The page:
The Internal Revenue Service’s recent move to freeze its processing of pandemic-era Employee Retention Credit claims through at least the end of the year was unusual, but it’s a positive step in the right direction for businesses and their tax preparers, according to the National Association of Tax Professionals’s Tom O’Saben.
The ERC is a legitimate refundable tax credit for certain businesses who paid employees during the shut down or when impacted by the COVID-19 pandemic from March 13, 2020 to Dec. 31, 2021, according to the IRS. But the credit got a black eye as it was increasingly linked to scams.
IRS Commissioner Danny Werfel ordered the immediate moratorium “following growing concerns inside the tax agency, from tax professionals as well as media reports that a substantial share of new claims from the aging program are ineligible and increasingly putting businesses at financial risk by being pressured and scammed by aggressive promoters and marketing,” according to a Sept. 14 announcement.
The moratorium came on the heels of multiple warnings from the IRS urging employers to be cautious about filing ERC claims, stressing that business tax filers should guard against third parties promoting what it called ERC “schemes,” charging upfront fees while misleading tax-payers into thinking they will qualify.
O’Saben, director of tax content and government relations for the association, which represents tax preparers across the nation that serve small businesses, applauded the moratorium, calling it a “quantum leap” forward in terms of the IRS showing it is being responsive to a problem.
“The moratorium is a good move in that the IRS has said, ‘wait a minute we’re going to take a break. Rather than talk to you later, we’re going to review things up front,’” O’Saben told CFO Dive in an interview, noting that the NATP and other organizations had requested the pause. “It’s unique and I hope it’s a continuing process. The IRS doesn’t live in a vacuum.”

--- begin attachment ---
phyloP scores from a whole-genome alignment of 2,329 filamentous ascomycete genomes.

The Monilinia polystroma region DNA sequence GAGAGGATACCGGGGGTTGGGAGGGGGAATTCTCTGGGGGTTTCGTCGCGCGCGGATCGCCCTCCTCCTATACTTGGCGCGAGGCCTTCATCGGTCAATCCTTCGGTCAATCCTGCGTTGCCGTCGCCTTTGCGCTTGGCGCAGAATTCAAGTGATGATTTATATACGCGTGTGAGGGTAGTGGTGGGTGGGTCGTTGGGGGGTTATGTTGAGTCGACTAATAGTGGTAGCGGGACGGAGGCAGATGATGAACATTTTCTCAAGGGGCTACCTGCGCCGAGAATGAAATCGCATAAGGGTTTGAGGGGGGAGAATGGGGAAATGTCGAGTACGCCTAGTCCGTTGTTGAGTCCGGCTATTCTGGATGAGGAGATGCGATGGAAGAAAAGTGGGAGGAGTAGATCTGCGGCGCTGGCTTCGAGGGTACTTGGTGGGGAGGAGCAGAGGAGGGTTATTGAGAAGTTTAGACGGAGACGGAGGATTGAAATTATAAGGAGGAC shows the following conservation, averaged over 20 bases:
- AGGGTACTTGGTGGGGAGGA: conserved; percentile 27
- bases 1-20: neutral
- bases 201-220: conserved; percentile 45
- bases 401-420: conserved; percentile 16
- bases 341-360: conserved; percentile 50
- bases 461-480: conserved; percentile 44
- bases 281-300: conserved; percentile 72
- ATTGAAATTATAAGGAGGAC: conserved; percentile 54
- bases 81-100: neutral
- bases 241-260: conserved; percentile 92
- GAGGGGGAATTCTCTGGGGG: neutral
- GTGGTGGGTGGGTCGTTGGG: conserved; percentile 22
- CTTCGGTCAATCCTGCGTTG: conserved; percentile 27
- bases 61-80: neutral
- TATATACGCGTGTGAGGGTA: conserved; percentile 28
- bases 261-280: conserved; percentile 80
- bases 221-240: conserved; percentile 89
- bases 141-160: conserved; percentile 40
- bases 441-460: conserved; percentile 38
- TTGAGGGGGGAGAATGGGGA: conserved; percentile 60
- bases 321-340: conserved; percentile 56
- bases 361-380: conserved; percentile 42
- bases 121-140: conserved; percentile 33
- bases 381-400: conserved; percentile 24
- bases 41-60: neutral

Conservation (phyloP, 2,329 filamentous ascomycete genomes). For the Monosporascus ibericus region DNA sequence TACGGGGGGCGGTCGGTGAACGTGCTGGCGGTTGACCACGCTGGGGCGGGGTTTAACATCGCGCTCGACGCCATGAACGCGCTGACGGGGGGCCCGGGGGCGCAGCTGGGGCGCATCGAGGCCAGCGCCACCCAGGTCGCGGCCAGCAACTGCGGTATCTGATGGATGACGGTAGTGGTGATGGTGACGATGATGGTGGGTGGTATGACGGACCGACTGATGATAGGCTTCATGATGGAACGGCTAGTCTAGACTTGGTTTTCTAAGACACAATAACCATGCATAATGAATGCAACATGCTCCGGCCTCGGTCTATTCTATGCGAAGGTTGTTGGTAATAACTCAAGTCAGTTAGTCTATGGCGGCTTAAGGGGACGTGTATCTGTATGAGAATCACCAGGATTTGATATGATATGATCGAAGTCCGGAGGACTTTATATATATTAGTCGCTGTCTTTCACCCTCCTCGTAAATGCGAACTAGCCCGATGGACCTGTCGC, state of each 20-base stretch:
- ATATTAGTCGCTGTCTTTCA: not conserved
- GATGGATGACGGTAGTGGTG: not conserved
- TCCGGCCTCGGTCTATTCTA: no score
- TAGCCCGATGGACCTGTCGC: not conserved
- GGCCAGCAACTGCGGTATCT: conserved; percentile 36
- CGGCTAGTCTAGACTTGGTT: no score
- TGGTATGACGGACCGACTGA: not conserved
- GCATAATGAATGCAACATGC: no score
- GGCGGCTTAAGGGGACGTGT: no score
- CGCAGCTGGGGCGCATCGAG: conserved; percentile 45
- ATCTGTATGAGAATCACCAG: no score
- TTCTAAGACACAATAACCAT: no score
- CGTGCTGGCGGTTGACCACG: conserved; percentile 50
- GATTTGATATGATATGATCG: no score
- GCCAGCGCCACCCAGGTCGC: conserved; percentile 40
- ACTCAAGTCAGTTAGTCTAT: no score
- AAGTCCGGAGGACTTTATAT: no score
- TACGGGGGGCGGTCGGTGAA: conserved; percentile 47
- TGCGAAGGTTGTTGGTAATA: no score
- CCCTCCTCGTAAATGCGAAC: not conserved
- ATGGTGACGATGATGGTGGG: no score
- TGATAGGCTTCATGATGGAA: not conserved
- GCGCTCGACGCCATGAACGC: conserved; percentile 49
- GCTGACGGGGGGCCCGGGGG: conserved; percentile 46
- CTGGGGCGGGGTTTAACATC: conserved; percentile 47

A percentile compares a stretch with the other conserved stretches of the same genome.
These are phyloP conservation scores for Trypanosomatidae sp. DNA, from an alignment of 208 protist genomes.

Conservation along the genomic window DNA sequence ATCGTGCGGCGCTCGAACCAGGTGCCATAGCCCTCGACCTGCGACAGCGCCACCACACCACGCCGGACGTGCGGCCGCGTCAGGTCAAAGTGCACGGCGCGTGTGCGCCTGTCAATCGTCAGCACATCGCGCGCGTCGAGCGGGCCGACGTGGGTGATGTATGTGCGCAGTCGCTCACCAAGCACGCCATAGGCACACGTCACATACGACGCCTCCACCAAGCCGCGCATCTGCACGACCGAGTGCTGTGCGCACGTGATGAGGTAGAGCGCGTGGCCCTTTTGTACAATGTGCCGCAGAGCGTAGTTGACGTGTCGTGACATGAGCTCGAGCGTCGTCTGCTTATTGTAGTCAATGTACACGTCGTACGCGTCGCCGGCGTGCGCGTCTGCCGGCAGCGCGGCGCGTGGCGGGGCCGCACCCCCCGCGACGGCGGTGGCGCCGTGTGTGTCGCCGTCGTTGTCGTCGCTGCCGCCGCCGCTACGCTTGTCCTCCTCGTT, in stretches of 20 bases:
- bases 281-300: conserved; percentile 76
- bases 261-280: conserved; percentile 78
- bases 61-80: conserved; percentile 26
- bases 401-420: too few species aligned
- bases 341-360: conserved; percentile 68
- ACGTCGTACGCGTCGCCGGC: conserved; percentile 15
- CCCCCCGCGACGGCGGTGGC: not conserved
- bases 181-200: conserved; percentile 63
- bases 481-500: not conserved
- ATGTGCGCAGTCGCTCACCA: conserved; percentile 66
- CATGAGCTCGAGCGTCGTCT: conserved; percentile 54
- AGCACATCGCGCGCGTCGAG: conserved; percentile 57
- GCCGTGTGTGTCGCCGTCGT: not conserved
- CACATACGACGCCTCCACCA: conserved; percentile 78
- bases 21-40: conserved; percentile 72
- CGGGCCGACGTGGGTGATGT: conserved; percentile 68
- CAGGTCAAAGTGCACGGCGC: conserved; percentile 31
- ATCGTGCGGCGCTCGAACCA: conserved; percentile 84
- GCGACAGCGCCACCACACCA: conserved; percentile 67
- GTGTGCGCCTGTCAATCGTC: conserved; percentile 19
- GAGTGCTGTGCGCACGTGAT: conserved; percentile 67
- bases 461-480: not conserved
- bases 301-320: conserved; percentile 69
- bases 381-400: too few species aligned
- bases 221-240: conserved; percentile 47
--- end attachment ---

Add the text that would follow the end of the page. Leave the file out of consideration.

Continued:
One main concern for tax professionals is that they are being asked to amend previous annual tax filings for subsequent ERC claims that some companies have made through third parties, he said. The preparers of the returns can be held responsible for erroneous ERC claims even if they did not direct the taxpayers to file the ERC claim, as they are subject to the oversight of the Justice Department’s Office of Professional Responsibility, O’Saben said.
For financial executives and CFOs eager to make sure they are on the right side of ERC claims, O’Saben suggested some steps they should consider.
Companies should talk to their tax preparer about the matter and also go to IRS.gov/erc where they can download the checklist to determine the eligibility of their claims and review what to do.
If an ERC claim hasn’t yet been processed, and the employer is worried that it might be “iffy” or have “cold feet” for any reason, they can withdraw the claim, he said. At the same time, he urged employers to be cautious and get advice from a trusted tax professional. “If it’s too good to be true it probably is,” he said.